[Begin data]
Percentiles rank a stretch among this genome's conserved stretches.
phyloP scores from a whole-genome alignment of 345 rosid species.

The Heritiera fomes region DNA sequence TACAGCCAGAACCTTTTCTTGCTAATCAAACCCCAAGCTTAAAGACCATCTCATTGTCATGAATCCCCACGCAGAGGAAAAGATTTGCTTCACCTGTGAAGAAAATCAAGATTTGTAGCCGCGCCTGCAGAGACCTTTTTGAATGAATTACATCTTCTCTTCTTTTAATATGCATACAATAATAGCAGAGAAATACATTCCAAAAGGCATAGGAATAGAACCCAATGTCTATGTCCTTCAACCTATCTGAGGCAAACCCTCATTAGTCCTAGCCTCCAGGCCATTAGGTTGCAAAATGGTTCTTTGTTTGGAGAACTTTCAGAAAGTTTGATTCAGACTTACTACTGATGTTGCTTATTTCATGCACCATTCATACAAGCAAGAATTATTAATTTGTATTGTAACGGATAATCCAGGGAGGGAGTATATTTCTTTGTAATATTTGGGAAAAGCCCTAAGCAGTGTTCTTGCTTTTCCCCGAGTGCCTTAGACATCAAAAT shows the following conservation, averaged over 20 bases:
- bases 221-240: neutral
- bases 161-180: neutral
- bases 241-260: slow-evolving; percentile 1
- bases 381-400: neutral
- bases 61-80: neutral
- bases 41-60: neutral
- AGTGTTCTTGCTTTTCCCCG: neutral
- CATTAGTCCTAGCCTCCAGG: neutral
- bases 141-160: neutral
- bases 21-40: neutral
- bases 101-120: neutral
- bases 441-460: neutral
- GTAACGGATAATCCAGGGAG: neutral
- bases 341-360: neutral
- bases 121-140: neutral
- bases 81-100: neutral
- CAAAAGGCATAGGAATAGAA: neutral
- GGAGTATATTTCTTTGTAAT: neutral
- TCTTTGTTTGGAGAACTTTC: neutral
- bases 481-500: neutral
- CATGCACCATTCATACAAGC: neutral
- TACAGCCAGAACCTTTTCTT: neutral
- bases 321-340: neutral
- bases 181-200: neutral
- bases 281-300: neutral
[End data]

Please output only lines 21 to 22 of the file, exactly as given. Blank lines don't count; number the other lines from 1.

- GGAGTATATTTCTTTGTAAT: neutral
- TCTTTGTTTGGAGAACTTTC: neutral